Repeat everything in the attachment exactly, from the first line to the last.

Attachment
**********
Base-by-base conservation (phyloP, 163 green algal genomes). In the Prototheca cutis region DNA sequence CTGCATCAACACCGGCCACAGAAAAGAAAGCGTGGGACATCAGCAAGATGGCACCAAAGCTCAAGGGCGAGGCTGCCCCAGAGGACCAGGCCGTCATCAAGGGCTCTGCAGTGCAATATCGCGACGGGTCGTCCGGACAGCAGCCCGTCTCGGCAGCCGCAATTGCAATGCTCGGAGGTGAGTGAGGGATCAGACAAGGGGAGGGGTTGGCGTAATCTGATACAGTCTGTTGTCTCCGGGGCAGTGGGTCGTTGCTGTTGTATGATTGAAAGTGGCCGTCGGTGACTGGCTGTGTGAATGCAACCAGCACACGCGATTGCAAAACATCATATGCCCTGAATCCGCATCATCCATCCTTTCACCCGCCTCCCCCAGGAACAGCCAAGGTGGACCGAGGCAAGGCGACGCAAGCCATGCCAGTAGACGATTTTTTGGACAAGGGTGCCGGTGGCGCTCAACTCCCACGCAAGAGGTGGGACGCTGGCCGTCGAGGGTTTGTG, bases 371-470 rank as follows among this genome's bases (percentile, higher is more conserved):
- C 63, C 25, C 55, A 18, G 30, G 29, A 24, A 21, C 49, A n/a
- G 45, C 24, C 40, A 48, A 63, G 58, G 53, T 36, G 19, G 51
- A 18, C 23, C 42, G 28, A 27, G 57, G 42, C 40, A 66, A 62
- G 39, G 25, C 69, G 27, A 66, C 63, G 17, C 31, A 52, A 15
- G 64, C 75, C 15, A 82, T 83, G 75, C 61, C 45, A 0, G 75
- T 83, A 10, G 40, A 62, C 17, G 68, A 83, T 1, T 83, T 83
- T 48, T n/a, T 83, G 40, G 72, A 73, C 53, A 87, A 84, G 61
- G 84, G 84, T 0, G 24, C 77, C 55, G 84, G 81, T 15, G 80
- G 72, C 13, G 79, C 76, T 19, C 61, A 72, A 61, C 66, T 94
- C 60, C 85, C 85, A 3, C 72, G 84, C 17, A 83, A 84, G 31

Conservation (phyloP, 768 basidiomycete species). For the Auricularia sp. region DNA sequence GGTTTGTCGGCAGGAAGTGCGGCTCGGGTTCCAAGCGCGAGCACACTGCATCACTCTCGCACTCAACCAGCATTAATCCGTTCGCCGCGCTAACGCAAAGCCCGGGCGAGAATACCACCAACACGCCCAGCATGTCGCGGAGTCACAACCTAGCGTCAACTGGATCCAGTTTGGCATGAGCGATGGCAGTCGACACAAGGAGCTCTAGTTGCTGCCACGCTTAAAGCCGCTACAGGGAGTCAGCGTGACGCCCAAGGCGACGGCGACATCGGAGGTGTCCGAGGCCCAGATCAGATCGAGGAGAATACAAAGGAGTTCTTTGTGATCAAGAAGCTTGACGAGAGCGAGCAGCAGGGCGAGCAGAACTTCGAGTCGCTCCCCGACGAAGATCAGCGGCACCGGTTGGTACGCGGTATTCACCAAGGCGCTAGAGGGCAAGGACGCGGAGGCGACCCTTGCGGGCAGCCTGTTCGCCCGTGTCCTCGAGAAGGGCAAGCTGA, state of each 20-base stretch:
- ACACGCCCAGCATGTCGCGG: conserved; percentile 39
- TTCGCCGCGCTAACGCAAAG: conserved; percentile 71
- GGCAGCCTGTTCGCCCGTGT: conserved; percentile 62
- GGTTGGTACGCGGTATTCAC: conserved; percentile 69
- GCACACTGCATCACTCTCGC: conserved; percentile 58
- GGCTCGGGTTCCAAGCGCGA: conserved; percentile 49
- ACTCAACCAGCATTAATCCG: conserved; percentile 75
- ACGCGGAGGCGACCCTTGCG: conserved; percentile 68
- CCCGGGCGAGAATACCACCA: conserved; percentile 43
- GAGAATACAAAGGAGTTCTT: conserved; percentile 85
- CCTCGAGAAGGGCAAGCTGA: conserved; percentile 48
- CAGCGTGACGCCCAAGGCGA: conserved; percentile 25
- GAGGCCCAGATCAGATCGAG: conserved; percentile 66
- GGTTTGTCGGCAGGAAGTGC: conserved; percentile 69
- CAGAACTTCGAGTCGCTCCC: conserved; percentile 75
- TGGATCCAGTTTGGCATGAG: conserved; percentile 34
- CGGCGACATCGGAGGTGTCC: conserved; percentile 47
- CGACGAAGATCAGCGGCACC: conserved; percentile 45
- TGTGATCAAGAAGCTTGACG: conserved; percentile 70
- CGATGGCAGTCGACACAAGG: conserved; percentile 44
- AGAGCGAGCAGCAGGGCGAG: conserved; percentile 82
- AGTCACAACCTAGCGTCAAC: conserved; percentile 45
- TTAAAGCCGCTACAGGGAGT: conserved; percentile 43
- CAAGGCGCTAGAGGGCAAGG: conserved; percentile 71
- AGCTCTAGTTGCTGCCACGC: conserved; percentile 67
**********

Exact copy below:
Base-by-base conservation (phyloP, 163 green algal genomes). In the Prototheca cutis region DNA sequence CTGCATCAACACCGGCCACAGAAAAGAAAGCGTGGGACATCAGCAAGATGGCACCAAAGCTCAAGGGCGAGGCTGCCCCAGAGGACCAGGCCGTCATCAAGGGCTCTGCAGTGCAATATCGCGACGGGTCGTCCGGACAGCAGCCCGTCTCGGCAGCCGCAATTGCAATGCTCGGAGGTGAGTGAGGGATCAGACAAGGGGAGGGGTTGGCGTAATCTGATACAGTCTGTTGTCTCCGGGGCAGTGGGTCGTTGCTGTTGTATGATTGAAAGTGGCCGTCGGTGACTGGCTGTGTGAATGCAACCAGCACACGCGATTGCAAAACATCATATGCCCTGAATCCGCATCATCCATCCTTTCACCCGCCTCCCCCAGGAACAGCCAAGGTGGACCGAGGCAAGGCGACGCAAGCCATGCCAGTAGACGATTTTTTGGACAAGGGTGCCGGTGGCGCTCAACTCCCACGCAAGAGGTGGGACGCTGGCCGTCGAGGGTTTGTG, bases 371-470 rank as follows among this genome's bases (percentile, higher is more conserved):
- C 63, C 25, C 55, A 18, G 30, G 29, A 24, A 21, C 49, A n/a
- G 45, C 24, C 40, A 48, A 63, G 58, G 53, T 36, G 19, G 51
- A 18, C 23, C 42, G 28, A 27, G 57, G 42, C 40, A 66, A 62
- G 39, G 25, C 69, G 27, A 66, C 63, G 17, C 31, A 52, A 15
- G 64, C 75, C 15, A 82, T 83, G 75, C 61, C 45, A 0, G 75
- T 83, A 10, G 40, A 62, C 17, G 68, A 83, T 1, T 83, T 83
- T 48, T n/a, T 83, G 40, G 72, A 73, C 53, A 87, A 84, G 61
- G 84, G 84, T 0, G 24, C 77, C 55, G 84, G 81, T 15, G 80
- G 72, C 13, G 79, C 76, T 19, C 61, A 72, A 61, C 66, T 94
- C 60, C 85, C 85, A 3, C 72, G 84, C 17, A 83, A 84, G 31

Conservation (phyloP, 768 basidiomycete species). For the Auricularia sp. region DNA sequence GGTTTGTCGGCAGGAAGTGCGGCTCGGGTTCCAAGCGCGAGCACACTGCATCACTCTCGCACTCAACCAGCATTAATCCGTTCGCCGCGCTAACGCAAAGCCCGGGCGAGAATACCACCAACACGCCCAGCATGTCGCGGAGTCACAACCTAGCGTCAACTGGATCCAGTTTGGCATGAGCGATGGCAGTCGACACAAGGAGCTCTAGTTGCTGCCACGCTTAAAGCCGCTACAGGGAGTCAGCGTGACGCCCAAGGCGACGGCGACATCGGAGGTGTCCGAGGCCCAGATCAGATCGAGGAGAATACAAAGGAGTTCTTTGTGATCAAGAAGCTTGACGAGAGCGAGCAGCAGGGCGAGCAGAACTTCGAGTCGCTCCCCGACGAAGATCAGCGGCACCGGTTGGTACGCGGTATTCACCAAGGCGCTAGAGGGCAAGGACGCGGAGGCGACCCTTGCGGGCAGCCTGTTCGCCCGTGTCCTCGAGAAGGGCAAGCTGA, state of each 20-base stretch:
- ACACGCCCAGCATGTCGCGG: conserved; percentile 39
- TTCGCCGCGCTAACGCAAAG: conserved; percentile 71
- GGCAGCCTGTTCGCCCGTGT: conserved; percentile 62
- GGTTGGTACGCGGTATTCAC: conserved; percentile 69
- GCACACTGCATCACTCTCGC: conserved; percentile 58
- GGCTCGGGTTCCAAGCGCGA: conserved; percentile 49
- ACTCAACCAGCATTAATCCG: conserved; percentile 75
- ACGCGGAGGCGACCCTTGCG: conserved; percentile 68
- CCCGGGCGAGAATACCACCA: conserved; percentile 43
- GAGAATACAAAGGAGTTCTT: conserved; percentile 85
- CCTCGAGAAGGGCAAGCTGA: conserved; percentile 48
- CAGCGTGACGCCCAAGGCGA: conserved; percentile 25
- GAGGCCCAGATCAGATCGAG: conserved; percentile 66
- GGTTTGTCGGCAGGAAGTGC: conserved; percentile 69
- CAGAACTTCGAGTCGCTCCC: conserved; percentile 75
- TGGATCCAGTTTGGCATGAG: conserved; percentile 34
- CGGCGACATCGGAGGTGTCC: conserved; percentile 47
- CGACGAAGATCAGCGGCACC: conserved; percentile 45
- TGTGATCAAGAAGCTTGACG: conserved; percentile 70
- CGATGGCAGTCGACACAAGG: conserved; percentile 44
- AGAGCGAGCAGCAGGGCGAG: conserved; percentile 82
- AGTCACAACCTAGCGTCAAC: conserved; percentile 45
- TTAAAGCCGCTACAGGGAGT: conserved; percentile 43
- CAAGGCGCTAGAGGGCAAGG: conserved; percentile 71
- AGCTCTAGTTGCTGCCACGC: conserved; percentile 67